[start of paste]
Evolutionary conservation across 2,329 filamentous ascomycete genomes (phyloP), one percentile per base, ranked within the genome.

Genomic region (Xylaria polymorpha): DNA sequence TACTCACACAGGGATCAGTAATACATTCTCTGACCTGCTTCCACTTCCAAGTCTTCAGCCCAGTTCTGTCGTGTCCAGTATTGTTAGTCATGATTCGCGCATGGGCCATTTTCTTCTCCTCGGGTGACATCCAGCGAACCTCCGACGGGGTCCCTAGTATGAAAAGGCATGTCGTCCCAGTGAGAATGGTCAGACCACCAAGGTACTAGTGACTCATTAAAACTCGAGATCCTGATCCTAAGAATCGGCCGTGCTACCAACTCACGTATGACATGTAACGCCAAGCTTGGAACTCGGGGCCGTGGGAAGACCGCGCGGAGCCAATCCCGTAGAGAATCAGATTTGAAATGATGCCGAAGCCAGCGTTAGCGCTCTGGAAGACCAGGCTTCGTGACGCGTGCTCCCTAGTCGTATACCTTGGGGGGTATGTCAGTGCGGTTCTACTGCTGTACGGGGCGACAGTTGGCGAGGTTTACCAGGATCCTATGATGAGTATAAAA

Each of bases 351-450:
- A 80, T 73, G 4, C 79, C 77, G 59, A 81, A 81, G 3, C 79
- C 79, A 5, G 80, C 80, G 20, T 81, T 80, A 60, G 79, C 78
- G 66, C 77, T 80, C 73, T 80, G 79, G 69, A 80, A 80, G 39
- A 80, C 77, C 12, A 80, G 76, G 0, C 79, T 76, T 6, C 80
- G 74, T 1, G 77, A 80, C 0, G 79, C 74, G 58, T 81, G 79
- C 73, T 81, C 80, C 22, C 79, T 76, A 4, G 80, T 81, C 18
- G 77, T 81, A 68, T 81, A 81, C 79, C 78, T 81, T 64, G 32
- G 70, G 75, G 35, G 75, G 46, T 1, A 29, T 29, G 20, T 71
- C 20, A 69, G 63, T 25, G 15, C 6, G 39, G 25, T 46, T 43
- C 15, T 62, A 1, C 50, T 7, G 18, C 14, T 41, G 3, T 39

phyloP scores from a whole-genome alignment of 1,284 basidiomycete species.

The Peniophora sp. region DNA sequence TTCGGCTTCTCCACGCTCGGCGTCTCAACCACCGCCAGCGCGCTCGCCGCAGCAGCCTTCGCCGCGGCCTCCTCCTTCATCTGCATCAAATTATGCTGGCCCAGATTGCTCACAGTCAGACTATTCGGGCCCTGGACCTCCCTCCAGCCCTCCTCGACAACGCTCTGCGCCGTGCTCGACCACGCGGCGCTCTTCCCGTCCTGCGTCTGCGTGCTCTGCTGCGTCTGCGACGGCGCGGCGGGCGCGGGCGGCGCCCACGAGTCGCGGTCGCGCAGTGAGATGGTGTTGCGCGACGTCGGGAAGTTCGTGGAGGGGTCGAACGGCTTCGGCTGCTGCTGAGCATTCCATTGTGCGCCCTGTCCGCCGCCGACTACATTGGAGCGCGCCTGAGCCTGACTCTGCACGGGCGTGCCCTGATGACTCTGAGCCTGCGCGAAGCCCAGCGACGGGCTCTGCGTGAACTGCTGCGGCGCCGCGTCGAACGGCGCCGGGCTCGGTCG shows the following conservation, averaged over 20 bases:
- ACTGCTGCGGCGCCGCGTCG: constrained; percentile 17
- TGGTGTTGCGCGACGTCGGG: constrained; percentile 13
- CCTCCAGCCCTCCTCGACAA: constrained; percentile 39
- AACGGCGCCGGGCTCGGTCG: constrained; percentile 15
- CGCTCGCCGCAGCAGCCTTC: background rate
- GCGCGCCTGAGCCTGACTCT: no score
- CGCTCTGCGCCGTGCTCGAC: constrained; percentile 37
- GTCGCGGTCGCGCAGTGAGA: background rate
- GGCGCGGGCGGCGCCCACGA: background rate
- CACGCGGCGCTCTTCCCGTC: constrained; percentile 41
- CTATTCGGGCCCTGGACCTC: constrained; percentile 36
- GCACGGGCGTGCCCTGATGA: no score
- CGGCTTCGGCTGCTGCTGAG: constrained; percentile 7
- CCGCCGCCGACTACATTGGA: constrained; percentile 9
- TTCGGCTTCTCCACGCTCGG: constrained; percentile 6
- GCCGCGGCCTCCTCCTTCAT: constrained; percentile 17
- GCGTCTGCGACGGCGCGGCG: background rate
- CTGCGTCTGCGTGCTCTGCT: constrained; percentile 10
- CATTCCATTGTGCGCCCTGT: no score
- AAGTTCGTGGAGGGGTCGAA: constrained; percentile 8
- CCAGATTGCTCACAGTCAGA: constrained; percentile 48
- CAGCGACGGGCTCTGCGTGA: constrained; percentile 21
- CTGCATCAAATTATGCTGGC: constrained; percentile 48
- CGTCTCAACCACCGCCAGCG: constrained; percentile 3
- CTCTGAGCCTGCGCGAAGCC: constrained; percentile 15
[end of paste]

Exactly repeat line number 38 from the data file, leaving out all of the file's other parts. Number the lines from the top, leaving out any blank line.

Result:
- CTGCATCAAATTATGCTGGC: constrained; percentile 48